Speed of Sevilla

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flamenco

Imagine that you are at a concert in Sevilla, after a stunning flamenco performance, clapping at a fast uniform pace, much like a heart beat while jogging. Even better, try it out right now, but stop after you reach twelve claps. Then do it again but this time execute the first, third, fifth, eighth, and eleventh claps loudly, and the remaining seven claps softly. Your clapping pattern could then be represented like this: [1 2 3 4 5 6 7 8 9 10 11 12], where the claps shown in bold face are the ones you clap loudly. It may also be helpful to count aloud the twelve claps in groups as follows: [1 2 1 2 1 2 3 1 2 3 1 2] and to clap loudly only on the one’s. If you repeat this pattern over and over, you will be clapping the rhythm of the seguiriya from Andalucia in Southern Spain.

– El Comp´as Flamenco: A Phylogenetic Analysis

Developing speed with hurdling is a unique rhythm you can’t improve by just doing out to the track and adding some sprints at the end of a workout.Hurdling speed is an enigma many coaches have so many philosophies on what to work with in regards to improving the flat speed between the barriers. After reviewing two of my athletes it seems that sprinting speed has some basic needs in order to transfer properly. The proper dose of speed and what one prescribes in training is what I have been pondering as of late. CFKA made a shrewd comment about the way the athlete was running between the hurdles was strong instead of elastic. The question is would he have said that the flat sprinting (namely 10m or 20m fly sprints) looked a bit flat vs elastic and quick? Honestly I think he is bouncy and we are working on increasing the alternating burst of relaxation and contraction with grass runs that are sharp and not sloggy. We did some pure turnover work by using hurdle running technique in regards to arm carriage and an emphasis on front side mechanics. Will that transfer? What about the rhythm? Like the flamenco analysis you can’t just clap (I have been guilty of this many times) in hopes the speed will infuse into rhythm. You have to coach it like Jimmy Hendrix with a burning guitar in hopes something rises.

Delayed Transmutation is a term that drives me nuts as some coaches who think that jacking up the squats will act as some Speed Grenade, where in time the athlete will suddenly sprint faster after a certain amount of time. My goal is to have the general qualities be placed properly to transfer earlier while improving the athlete long term. Not easy and I am not saying I cracked the code during a spiritual retreat to New Mexico. Here are some elements I see that are a bit of a phenomenon:

  • The rhythm of the hurdles is similar to flamenco dancing where the beat is not the same- between the hurdles. Based on the data collected by the USATF coaching education I have that the ratio of step length is nearly a 2 3/4 : 3/4 : 1 : 1 ratio with hurdlers. Individualism will occur but on average most hurdles preserve this if they are under 13.5. Be it yards or meters that ratio exists. Work on all the notes not just max speed, shuffling,or repeat runs.
  • The velocity of the center of mass is nearly the fastest from take off over the hurdle. Paradoxically the athlete must minimize air time but the fastest COM velocities are after the take off. Maintaining speed off the hurdle is based strongly on the set up of the trail leg.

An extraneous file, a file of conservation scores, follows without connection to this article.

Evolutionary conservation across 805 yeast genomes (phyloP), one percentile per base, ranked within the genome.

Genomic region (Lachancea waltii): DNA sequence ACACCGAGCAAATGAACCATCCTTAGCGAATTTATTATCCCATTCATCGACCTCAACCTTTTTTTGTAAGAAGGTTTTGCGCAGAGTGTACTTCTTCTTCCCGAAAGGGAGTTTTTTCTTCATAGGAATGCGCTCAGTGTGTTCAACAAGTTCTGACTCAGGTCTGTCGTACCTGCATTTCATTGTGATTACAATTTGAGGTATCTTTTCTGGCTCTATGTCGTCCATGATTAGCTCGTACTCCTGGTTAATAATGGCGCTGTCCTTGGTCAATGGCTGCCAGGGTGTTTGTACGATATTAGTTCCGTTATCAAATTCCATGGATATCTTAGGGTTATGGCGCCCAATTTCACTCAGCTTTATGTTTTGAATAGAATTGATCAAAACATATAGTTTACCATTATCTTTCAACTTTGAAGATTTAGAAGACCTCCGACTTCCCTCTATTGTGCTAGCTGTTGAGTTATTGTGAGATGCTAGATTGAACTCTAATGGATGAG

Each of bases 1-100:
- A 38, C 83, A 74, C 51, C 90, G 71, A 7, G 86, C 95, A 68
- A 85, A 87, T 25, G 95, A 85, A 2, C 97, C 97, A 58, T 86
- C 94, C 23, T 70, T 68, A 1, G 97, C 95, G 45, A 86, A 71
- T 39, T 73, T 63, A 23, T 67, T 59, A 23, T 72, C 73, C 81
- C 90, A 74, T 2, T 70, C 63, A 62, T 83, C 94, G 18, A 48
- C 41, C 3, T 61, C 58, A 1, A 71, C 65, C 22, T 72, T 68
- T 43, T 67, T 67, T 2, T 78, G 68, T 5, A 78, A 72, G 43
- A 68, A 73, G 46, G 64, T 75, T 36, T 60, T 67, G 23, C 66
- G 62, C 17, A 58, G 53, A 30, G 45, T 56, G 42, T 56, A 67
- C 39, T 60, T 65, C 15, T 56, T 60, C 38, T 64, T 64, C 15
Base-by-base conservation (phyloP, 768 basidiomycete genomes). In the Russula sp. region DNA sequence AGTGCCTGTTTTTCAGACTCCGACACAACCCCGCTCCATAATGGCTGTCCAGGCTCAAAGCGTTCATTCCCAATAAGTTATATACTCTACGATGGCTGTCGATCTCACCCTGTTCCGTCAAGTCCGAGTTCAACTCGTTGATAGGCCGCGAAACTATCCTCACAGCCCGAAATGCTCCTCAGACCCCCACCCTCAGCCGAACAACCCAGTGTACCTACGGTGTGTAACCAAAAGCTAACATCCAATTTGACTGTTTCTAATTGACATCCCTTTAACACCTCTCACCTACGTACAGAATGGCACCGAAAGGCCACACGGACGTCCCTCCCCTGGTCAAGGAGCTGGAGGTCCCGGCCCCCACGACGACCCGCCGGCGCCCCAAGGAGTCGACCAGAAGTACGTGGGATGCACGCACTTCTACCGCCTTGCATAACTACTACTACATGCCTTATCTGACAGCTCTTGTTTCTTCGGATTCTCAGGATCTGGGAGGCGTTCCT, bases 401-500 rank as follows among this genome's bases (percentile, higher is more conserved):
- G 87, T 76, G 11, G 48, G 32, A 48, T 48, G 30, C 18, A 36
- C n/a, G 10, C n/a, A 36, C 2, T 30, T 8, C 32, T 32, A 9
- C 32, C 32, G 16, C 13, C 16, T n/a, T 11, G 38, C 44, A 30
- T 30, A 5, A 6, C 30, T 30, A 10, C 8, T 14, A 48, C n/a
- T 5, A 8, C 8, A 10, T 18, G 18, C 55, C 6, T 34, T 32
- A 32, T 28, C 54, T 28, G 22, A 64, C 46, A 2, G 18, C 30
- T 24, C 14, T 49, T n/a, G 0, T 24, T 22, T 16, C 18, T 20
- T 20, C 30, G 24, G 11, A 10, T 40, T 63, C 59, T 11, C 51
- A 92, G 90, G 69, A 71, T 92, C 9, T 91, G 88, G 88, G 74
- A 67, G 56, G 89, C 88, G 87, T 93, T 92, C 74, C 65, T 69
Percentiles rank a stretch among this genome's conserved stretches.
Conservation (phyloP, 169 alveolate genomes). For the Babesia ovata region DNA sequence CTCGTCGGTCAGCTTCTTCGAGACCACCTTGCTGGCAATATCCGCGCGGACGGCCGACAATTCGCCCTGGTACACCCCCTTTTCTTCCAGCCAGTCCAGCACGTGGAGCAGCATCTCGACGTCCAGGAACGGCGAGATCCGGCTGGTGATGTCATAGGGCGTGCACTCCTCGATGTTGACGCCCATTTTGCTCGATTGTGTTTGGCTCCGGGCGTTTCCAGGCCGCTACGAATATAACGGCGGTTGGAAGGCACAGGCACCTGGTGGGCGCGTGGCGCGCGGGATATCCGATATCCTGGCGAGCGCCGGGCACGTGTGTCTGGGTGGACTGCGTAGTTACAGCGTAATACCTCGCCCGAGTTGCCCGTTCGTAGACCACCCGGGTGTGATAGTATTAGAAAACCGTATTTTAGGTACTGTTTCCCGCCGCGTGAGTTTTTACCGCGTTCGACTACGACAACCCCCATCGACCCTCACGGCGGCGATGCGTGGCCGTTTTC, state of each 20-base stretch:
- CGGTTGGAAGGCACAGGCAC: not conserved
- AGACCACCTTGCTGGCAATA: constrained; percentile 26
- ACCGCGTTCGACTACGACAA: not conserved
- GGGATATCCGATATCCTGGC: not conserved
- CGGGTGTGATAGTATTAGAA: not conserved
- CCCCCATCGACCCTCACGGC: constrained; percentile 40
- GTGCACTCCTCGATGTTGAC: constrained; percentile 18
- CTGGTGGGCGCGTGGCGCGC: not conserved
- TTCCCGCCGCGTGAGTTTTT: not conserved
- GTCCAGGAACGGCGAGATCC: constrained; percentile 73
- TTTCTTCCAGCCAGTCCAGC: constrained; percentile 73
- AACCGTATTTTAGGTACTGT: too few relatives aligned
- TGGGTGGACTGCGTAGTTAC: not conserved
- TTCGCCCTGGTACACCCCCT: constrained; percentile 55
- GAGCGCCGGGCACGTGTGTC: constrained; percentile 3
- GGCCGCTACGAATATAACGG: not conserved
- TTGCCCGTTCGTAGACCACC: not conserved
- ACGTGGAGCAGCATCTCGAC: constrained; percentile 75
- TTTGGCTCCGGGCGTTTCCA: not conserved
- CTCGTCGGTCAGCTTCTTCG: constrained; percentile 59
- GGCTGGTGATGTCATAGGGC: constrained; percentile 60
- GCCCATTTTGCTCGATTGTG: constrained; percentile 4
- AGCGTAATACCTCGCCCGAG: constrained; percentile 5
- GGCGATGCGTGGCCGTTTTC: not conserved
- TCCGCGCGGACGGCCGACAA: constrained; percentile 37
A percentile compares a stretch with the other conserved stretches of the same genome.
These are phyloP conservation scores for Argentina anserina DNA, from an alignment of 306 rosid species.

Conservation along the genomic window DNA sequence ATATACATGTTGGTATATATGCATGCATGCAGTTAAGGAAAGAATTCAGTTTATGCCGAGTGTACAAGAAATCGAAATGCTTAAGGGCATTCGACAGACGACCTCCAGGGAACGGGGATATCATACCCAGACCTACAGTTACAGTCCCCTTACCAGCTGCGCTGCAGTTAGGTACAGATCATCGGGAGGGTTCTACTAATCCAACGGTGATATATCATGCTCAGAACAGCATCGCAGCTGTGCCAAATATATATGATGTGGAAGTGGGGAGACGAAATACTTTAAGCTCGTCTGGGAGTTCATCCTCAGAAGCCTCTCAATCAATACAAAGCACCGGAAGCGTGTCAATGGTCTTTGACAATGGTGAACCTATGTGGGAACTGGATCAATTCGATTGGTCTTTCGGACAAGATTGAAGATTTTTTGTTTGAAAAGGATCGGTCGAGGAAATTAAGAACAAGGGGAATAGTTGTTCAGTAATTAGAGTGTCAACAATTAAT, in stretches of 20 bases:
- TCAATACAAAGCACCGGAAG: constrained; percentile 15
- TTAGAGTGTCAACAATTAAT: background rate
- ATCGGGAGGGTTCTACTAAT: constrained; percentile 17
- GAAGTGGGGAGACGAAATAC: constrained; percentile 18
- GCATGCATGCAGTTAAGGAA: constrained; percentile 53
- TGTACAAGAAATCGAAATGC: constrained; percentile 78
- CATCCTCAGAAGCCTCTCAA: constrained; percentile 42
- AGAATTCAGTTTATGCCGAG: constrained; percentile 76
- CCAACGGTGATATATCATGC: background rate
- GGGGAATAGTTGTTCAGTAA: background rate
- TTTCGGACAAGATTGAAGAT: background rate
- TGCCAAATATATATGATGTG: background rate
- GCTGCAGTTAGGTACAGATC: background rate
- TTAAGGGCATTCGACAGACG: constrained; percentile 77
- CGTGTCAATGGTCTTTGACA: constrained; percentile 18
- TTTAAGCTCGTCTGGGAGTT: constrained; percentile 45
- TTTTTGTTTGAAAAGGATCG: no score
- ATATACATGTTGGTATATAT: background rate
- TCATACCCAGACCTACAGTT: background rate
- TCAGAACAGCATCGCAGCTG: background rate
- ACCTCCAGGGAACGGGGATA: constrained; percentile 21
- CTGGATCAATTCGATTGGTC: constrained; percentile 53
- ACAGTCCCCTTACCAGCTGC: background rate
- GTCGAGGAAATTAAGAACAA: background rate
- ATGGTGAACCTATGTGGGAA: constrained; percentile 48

• Reducing arm carriage stroke and stiffness training of small joint angles of the ankle and knee should provide the ability to shuffle only if the take off points are there. So long as the arm action doesn’t interfere with the hips the athlete should be able to utilize some sort of shuffle tactic.
  • I have found that 150m runs are excellent alternatives to 200m runs as it allows for more reps and less fatigue. 150m times are easier to extrapolate than 200m times as you can use them earlier during the outdoor season if you use a short to long program. They also prepare the athlete evenly as hurdling is asymmetrical and tens to wreck havok on the foot and ankle joint systems from pattern overload. Asymmetry is the bane of sports medicine and needs appropriate program design changes and or therapy demands.
  • Fly work needs to be used early in the fall and spring in doses that will encourage continual improvement. Advanced hurdlers tend to use a similar stride pattern to hurdling but allowing them to open up a little does help with overall speed qualities. Even if you can’t extrapolate a 30m time to a 100m projection. Improving it will lead so some carryover.
  • Grass tempo can’t be lazy or it will create 400m running strides that fight with the efforts of improving frequency. If one is bored you can vary the distances and intervals just enough to keep them on their toes. Tempo work is hard to coach because it’s boring but that’s why it’s both the art and science. That reminds me I need to get another boombox.
  • The sum of all the various speed work is synergistic as the rhythm of the strides is repeating per hurdle but not per step. Placing all your eggs in one basket is not suggested as it’s rare that one person is missing the magic piece.

The speed work must be blended in to the program so that the hurdler can grow with the speed work. Too much flat speed may not transfer fully if the discrepancy is too far from the development of the hurdling ability. How this is done is based on real word needs such as coaching exposure, training group size, weather and facilities, and injury history.
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Carl Valle

Carl Valle

Track & Field Coach
Carl is an expert coach who has produced champions in swimming, track and numerous other sports. He is one of the foremost experts in the fields of nutrition and restoration.
Carl Valle

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